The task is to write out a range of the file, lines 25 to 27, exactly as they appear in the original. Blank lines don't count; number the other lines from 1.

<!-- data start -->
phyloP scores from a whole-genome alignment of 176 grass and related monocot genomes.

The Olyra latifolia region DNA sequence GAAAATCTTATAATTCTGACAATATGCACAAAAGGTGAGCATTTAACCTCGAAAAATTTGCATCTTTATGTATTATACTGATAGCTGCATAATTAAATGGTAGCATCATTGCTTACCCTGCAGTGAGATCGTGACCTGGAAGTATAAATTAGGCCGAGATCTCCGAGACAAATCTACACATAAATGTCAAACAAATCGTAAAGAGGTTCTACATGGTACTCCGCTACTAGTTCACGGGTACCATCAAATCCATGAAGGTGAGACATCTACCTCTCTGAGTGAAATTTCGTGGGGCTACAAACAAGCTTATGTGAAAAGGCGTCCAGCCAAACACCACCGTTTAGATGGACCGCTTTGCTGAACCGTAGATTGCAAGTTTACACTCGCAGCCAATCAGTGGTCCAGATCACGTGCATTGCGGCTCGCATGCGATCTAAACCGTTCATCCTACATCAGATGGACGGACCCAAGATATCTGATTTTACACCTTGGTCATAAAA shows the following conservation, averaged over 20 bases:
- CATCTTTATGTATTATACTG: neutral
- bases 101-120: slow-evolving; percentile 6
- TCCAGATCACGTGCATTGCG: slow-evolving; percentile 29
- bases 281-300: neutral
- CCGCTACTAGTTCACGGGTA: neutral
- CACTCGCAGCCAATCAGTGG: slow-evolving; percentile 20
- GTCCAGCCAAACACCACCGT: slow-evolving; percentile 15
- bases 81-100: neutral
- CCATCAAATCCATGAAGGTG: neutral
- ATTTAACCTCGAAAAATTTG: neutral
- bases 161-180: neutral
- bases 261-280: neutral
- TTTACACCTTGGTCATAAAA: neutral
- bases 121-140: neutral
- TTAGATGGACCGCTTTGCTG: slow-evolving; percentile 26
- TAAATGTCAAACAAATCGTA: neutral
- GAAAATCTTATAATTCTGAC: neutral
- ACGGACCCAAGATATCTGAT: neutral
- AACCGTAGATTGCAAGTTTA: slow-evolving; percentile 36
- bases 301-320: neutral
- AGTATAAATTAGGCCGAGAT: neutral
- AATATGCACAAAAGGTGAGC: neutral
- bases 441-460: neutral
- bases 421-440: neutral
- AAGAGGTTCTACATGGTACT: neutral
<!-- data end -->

- bases 441-460: neutral
- bases 421-440: neutral
- AAGAGGTTCTACATGGTACT: neutral